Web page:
Questions regarding Emergency Kit sharing in a family account, also Emergency Kits and yubikey

My family has a family account. We are setting up things on 1Password so that, in an emergency, we can access each other’s important accounts. But I’m not sure if we are doing it in the best way or not, so a few questions:

  • Is it safe to upload each other’s Emergency Kits to a shared vault? One of our members has already done this for his Emergency Kit, but I’m concerned that, if any one of our computers gets hacked, this would open up our entire family account to that hacker. Is this a valid concern? Is there a better practice for sharing Emergency Kits or otherwise allowing emergency access to family members?

  • If a someone has my Emergency Kit, but they do not have access to my yubikey which is configured for 2-factor authentication on my account, will they be able to access my account? Could they use my Emergency Kit to turn off 2-factor authentication on my account and then log in without my yubikey?

Thanks very much for any assistance!
GBoomer


1Password Version: Not Provided
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Comments

  • BenBen AWS Team

    Team Member

    Hi @GBoomer

    Is it safe to upload each other’s Emergency Kits to a shared vault? One of our members has already done this for his Emergency Kit, but I’m concerned that, if any one of our computers gets hacked, this would open up our entire family account to that hacker. Is this a valid concern? Is there a better practice for sharing Emergency Kits or otherwise allowing emergency access to family members?

    There is certainly some risk to doing this that doesn't exist if you don't do it. You'd have to weigh that risk. We generally recommend printing Emergency Kits and storing them in physically safe locations.

    If a someone has my Emergency Kit, but they do not have access to my yubikey which is configured for 2-factor authentication on my account, will they be able to access my account? Could they use my Emergency Kit to turn off 2-factor authentication on my account and then log in without my yubikey?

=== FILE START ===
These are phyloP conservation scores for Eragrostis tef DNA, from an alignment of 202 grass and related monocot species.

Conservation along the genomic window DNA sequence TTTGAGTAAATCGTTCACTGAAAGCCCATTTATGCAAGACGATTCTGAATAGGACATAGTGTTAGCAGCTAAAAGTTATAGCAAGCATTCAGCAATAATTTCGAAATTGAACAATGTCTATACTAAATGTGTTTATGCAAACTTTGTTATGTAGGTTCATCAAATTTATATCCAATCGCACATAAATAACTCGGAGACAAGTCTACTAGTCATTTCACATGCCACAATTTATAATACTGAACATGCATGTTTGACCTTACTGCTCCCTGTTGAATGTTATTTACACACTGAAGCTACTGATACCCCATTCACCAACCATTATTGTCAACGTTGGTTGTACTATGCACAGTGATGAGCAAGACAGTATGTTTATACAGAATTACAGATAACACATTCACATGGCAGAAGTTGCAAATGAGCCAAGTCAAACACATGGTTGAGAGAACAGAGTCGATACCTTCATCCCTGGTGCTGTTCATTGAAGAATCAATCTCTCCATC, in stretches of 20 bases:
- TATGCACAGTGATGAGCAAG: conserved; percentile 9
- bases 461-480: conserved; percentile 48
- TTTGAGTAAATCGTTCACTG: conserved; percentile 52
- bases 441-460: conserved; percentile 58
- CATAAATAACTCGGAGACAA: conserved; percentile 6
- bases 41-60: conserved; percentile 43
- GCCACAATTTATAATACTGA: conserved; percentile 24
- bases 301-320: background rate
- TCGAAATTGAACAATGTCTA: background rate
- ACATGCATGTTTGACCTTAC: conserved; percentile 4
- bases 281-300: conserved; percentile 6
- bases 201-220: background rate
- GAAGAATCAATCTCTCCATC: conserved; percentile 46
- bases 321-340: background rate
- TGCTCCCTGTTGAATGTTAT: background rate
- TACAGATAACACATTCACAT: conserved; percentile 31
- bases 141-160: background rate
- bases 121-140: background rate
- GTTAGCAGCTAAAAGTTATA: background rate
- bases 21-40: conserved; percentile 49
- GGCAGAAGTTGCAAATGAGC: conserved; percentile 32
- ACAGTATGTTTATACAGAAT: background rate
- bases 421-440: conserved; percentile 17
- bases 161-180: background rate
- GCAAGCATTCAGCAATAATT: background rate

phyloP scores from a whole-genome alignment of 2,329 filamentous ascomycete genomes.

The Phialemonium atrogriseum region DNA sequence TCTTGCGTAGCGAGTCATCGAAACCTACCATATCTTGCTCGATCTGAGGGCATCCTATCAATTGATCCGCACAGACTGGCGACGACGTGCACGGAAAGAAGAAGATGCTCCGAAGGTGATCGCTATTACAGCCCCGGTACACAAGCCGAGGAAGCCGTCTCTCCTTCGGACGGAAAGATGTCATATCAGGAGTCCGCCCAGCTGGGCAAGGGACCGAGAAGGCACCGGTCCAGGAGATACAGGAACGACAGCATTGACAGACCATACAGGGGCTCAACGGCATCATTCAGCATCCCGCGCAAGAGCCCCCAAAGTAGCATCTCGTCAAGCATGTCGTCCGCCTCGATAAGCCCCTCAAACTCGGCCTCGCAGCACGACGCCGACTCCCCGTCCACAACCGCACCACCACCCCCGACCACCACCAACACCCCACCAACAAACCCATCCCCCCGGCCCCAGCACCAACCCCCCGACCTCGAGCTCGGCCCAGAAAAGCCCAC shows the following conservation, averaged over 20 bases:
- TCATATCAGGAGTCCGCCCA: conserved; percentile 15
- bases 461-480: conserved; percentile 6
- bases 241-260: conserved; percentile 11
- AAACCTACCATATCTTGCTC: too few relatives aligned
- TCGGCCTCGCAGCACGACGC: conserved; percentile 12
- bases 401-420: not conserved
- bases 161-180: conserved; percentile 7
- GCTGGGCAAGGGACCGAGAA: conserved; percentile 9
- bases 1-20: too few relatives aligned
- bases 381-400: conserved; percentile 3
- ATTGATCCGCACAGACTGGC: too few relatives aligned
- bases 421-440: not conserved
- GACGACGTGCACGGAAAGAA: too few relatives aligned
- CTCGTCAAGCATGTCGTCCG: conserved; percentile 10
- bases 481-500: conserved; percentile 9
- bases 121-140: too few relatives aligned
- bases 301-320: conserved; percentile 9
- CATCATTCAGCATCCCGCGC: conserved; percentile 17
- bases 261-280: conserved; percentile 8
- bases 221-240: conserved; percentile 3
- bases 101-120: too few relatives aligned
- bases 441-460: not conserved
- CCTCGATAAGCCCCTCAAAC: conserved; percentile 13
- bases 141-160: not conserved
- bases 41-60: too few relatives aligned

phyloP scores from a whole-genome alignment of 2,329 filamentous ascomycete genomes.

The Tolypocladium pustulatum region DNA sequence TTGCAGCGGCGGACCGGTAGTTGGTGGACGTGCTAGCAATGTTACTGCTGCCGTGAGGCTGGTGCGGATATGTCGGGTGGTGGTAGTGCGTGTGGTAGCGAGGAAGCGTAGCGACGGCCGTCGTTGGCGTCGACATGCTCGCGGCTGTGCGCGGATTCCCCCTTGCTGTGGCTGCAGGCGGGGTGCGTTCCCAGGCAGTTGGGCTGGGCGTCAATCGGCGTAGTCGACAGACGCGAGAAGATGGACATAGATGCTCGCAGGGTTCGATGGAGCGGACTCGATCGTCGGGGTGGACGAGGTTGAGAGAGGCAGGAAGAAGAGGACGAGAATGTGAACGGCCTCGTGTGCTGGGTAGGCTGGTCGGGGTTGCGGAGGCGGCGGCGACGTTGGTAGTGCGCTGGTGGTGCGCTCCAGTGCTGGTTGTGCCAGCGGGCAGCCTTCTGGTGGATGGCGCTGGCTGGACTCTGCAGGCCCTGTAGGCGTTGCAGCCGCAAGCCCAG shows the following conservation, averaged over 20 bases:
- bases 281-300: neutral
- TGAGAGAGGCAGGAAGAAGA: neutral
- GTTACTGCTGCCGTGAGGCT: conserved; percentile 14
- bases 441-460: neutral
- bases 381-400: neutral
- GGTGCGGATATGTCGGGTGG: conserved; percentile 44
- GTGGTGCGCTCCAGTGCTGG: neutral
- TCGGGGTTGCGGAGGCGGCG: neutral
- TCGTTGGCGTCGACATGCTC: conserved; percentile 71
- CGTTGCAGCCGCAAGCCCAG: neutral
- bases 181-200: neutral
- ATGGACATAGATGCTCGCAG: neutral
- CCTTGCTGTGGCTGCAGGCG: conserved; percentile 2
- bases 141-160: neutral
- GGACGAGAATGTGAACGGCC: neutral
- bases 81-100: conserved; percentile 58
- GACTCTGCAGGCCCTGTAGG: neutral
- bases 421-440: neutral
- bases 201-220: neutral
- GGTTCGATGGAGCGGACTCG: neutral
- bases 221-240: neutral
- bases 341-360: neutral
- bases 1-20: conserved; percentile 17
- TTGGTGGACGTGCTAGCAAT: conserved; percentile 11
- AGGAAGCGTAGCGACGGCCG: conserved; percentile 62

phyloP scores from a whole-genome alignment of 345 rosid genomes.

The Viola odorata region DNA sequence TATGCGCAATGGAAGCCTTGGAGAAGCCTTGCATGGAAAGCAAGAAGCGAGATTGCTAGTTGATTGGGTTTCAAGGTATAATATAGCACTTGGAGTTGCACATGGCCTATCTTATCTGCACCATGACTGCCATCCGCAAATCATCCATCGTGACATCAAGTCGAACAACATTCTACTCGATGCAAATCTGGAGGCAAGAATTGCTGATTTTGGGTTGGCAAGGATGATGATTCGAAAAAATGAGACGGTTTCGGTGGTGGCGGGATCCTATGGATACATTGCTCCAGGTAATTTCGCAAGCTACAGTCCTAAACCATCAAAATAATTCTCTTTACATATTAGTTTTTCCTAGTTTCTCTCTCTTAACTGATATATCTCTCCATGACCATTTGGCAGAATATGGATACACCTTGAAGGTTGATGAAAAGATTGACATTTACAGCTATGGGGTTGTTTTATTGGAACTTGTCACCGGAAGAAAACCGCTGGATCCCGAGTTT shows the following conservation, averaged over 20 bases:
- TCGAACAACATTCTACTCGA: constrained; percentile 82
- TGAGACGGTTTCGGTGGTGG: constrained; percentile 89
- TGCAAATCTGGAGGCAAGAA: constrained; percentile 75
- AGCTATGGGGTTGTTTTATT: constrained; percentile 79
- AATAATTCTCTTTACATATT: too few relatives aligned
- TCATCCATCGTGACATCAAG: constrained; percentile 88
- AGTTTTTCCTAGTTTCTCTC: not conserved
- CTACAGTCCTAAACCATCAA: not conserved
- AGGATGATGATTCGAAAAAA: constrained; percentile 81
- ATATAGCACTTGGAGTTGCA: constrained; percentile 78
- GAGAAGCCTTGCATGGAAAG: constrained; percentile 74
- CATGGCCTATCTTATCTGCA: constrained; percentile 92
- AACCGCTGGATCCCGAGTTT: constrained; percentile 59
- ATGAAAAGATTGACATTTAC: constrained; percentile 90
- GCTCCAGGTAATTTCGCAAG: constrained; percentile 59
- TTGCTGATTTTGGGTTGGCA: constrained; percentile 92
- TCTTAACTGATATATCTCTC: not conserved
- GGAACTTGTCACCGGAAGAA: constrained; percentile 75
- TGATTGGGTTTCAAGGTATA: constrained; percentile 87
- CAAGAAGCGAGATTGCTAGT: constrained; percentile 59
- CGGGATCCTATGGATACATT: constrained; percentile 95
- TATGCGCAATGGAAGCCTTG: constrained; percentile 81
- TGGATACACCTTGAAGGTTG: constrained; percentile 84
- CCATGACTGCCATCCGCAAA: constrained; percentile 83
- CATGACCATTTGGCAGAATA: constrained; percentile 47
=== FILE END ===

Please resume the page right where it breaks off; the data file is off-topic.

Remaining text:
The Emergency Kit alone is not enough to disable 2FA, unless:

    1. Your Master Password is written on it
    2. An attacker has access to one of your already authorized devices

    I hope that helps!

    Ben

  • GBoomerGBoomer
    edited June 4

    << The Emergency Kit alone is not enough to disable 2FA, unless:

    1. Your Master Password is written on it
    2. An attacker has access to one of your already authorized devices>>

    Thanks, Ben. Are you saying that BOTH of the above need to be true to for the attacker to disable 2FA, or just one or the other?

    Would an attacker be able to disable 2FA and open my account with the Emergency Kit and Master Password (without my yubikey)?

    Thanks again!

    GBoomer

  • BenBen AWS Team

    Team Member

    @GBoomer

    I'd be happy to clarify.

    Thanks, Ben. Are you saying that BOTH of the above need to be true to for the attacker to disable 2FA, or just one or the other?

    Both :)

    Would an attacker be able to disable 2FA and open my account with the Emergency Kit and Master Password (without my yubikey)?

    Only if they also have access either to your

    • Yubikey or TOTP secret OR
    • an already authorized device

    Ben

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